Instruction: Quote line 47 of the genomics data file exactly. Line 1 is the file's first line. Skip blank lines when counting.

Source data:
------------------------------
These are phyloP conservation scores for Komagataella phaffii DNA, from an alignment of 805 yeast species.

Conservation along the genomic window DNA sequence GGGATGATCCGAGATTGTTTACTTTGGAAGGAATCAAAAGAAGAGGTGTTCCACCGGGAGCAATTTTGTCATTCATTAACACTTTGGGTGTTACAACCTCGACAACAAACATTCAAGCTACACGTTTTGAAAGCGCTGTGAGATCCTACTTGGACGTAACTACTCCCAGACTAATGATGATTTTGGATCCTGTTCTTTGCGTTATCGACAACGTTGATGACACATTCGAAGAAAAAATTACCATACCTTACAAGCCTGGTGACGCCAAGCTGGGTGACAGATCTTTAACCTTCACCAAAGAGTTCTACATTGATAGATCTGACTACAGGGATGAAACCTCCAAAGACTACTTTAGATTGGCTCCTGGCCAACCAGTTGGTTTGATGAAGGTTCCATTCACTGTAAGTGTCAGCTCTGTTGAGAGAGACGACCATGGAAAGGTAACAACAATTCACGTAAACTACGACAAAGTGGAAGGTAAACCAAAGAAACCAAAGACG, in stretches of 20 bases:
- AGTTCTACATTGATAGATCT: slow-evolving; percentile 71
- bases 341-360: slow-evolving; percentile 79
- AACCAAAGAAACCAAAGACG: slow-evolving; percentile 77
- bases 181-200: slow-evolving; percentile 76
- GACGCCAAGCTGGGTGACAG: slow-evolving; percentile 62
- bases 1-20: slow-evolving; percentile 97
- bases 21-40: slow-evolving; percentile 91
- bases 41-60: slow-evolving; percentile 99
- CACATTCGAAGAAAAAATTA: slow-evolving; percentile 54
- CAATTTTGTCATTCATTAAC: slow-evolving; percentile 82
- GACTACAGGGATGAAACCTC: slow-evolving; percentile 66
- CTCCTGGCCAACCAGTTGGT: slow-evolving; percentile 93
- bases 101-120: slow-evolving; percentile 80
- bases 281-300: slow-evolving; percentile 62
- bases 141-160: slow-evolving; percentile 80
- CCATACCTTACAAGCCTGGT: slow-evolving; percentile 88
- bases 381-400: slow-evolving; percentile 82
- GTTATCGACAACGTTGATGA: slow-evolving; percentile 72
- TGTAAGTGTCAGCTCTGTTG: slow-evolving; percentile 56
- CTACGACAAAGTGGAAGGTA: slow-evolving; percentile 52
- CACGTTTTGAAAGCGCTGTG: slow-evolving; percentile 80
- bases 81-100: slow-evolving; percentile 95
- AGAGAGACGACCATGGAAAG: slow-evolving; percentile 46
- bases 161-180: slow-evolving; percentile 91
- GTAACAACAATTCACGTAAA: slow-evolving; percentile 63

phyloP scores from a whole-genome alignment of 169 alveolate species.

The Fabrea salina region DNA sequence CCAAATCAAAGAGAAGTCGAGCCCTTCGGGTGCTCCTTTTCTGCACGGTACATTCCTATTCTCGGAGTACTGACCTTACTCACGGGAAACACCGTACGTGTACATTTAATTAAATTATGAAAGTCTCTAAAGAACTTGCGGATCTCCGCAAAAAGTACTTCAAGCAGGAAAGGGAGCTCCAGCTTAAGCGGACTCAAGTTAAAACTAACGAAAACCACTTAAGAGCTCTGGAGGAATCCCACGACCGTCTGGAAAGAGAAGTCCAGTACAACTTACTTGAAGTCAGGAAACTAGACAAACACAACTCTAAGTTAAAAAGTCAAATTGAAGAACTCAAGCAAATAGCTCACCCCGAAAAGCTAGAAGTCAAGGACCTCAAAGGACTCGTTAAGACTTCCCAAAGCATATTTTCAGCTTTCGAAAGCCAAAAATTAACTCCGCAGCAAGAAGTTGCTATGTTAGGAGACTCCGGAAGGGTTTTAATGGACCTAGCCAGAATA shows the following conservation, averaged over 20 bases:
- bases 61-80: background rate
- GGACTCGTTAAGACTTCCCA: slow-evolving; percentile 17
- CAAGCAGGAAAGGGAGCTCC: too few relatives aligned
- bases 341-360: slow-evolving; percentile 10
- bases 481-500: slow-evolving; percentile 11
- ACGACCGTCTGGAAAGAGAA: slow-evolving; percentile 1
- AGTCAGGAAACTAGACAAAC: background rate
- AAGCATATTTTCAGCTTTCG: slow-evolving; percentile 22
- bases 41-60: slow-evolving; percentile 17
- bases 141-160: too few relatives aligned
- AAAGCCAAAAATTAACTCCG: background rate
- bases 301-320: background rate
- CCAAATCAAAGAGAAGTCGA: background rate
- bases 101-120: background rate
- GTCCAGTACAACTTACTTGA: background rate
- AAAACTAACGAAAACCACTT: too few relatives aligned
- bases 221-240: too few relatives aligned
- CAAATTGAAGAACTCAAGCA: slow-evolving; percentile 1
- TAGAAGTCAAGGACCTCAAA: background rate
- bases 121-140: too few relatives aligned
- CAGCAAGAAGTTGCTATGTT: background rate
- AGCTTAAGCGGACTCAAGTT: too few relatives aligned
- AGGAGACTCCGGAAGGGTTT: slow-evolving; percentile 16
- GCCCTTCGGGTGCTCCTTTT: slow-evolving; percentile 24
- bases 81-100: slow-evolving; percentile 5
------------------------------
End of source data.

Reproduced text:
- CAAATTGAAGAACTCAAGCA: slow-evolving; percentile 1